- I got really, really nervous. This is why I got so nervous: even though I ran through pregnancy with David, I never really pushed myself. I even did some long runs with friends training for a half, but I never ran 14 sub-9-minute miles. I started talking about my nervousness to my running partner, and worried that it made her more nervous, which I wish I hadn’t done.
In hindsight, the nervousness was for naught. Not only did I run a PR, but I felt great the whole time. Sure, I was exhausted, but pregnant ladies: I promise, exercise will make you feel better.
- I couldn’t take Ibuprofen. I’m a runner who gets sore easily, is injury-prone, and needs a lot of recovery time. Because of that, I love Ibuprofen after runs. But Ibuprofen is a big no-no during pregnancy, so I was forced to deal with post-running aches and pains the way the cavemen did: by taking it easy and complaining to my husband.
- I stopped running so much. Before I found out I was pregnant, I was running six days a week (sometimes twice a day) and doing strength training two times a week. As soon as I got pregnant, I cut back on the madness. I started running four days a week (including one tempo run and one long run), and made those runs count. When I was really tired, I’d just run three days a week (Tuesday, Thursday and Saturday), because that’s what I needed to do in order to give it my all on the days I was running.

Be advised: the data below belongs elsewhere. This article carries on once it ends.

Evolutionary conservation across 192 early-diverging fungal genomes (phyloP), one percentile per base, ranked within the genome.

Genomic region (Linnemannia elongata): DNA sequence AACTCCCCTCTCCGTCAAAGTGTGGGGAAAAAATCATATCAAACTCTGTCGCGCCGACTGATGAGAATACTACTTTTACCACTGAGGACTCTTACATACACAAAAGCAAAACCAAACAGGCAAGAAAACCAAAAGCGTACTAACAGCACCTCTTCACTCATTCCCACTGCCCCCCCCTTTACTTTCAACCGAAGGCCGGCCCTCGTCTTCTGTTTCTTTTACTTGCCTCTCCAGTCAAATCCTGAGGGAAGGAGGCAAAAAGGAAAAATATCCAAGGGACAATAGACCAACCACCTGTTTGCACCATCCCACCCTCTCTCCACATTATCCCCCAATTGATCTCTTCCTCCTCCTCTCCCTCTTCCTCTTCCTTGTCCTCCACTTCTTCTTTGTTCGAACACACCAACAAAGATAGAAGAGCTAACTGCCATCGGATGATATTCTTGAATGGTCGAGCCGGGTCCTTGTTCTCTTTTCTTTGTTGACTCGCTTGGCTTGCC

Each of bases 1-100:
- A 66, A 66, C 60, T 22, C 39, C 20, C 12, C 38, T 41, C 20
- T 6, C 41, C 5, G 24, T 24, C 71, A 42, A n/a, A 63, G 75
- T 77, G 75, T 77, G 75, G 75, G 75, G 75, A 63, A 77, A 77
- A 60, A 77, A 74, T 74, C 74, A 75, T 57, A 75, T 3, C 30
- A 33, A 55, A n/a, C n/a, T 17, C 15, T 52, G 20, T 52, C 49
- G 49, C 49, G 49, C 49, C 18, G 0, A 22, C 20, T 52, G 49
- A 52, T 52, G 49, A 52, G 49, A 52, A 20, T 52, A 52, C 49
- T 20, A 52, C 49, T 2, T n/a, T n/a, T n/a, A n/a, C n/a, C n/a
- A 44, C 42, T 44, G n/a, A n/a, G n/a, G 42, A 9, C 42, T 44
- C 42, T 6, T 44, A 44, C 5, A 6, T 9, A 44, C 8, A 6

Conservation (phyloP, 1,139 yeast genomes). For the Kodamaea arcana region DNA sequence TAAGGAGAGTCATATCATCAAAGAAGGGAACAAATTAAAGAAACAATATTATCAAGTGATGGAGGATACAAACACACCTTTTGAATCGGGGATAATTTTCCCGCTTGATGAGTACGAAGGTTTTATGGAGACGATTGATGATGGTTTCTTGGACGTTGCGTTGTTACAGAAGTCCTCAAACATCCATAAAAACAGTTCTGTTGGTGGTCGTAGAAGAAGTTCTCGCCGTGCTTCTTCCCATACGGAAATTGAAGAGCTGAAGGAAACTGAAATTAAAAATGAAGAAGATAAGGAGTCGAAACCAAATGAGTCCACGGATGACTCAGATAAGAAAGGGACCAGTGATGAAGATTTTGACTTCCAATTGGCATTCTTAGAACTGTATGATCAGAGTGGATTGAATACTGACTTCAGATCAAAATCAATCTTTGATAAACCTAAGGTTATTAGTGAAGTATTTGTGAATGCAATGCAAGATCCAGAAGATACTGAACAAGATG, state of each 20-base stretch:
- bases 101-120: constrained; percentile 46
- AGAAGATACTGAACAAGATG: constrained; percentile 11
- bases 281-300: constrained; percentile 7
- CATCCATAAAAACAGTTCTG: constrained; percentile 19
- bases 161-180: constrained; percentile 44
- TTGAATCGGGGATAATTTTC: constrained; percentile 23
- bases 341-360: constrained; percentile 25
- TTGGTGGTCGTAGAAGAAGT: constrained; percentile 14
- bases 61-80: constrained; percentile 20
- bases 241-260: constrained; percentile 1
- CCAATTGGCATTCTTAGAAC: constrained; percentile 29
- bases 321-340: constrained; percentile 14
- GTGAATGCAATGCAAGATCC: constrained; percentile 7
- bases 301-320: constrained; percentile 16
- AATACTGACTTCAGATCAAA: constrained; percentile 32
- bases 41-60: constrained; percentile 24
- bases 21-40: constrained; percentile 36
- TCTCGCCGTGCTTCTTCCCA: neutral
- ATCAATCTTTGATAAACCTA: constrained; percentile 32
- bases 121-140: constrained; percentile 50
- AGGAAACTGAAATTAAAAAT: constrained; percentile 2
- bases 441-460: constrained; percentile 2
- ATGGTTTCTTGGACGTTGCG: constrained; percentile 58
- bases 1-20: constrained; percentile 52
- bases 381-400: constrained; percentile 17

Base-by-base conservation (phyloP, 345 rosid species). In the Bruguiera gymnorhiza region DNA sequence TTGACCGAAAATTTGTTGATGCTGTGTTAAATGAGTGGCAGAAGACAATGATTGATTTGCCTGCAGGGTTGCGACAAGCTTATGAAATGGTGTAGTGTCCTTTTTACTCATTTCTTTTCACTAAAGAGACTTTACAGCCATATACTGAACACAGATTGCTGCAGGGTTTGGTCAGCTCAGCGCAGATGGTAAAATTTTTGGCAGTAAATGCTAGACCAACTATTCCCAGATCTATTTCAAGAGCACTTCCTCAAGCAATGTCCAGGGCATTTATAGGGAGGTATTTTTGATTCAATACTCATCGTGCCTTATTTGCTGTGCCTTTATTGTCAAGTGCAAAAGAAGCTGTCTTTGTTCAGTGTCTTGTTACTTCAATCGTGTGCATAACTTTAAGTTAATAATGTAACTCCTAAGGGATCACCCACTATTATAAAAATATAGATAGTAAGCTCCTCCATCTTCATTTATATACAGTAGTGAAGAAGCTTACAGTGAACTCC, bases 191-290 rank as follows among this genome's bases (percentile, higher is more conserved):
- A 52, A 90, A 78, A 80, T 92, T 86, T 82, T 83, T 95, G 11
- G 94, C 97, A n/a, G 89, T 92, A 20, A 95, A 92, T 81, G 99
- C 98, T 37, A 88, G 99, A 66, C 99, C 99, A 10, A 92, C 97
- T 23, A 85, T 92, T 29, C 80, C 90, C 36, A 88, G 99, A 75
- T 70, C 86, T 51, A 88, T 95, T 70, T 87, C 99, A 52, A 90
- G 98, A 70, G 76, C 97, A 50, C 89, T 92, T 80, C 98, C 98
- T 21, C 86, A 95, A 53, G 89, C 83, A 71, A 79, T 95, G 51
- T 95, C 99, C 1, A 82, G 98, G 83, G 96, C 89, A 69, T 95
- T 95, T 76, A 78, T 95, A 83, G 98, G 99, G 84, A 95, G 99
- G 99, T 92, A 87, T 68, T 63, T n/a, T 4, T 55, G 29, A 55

- I prioritized rest. When first trimester exhaustion hit me, I knew I couldn’t run and have energy to take care of David all day if I was going to bed after 10 p.m. So that’s what I started doing: I’d go to bed at 10 p.m. and wake up at 7 a.m. That’s nine hours of sleep a night, and I needed every minute of it. Sometimes I’d even nap during the day.
- I started eating everything in sight. At the height of half marathon training, I was really watching what I was eating and I lost a little weight. (This isn’t abnormal. Actually, that’s how weight loss works: eat less, move more = weight loss.) When I found out about the pregnancy, I was hungrier and started eating more. I gained back a few pounds, and didn’t care.
- My digestive system started acting up. Like I said, I don’t get morning sickness, but like most runners, I worry what my stomach will do on long runs. After a particularly tough long run, I started being very, very regimented about what I ate on Friday nights. But pregnancy does crazy things to your body. You don’t just get a big middle, your skin, teeth, attitude, and feet all change, too. And my digestive system started acting up. Big time. So I took an Imodium before the race (and I asked my doctor for an ok). I’ve never done that, but it worked.
- I ate more during the race. I think this is a good idea anyway, but I started fueling at mile 5. Baby and I needed the fuel, and it got us to the finish line feeling strong.
- I drank mid-race. I never, never, NEVER drink in races. The most I ever do is take water, swish it in my mouth and spit it out. Especially in shorter races, because you’ll be done running by the time the water starts to hydrate your body. And I’m worried about having to pee mid-race. But the doctor told me to stay hydrated, so I did. I took water at mile 6, 8, and 10. And then I drank like a camel after the race.
- I didn’t celebrate with a post-run margarita. We decided to celebrate the race with Mexican for lunch. It was delicious. I gorged on chips and licked my plate. And drooled watching my parents suck down margaritas. I can still taste the salt. And tequila.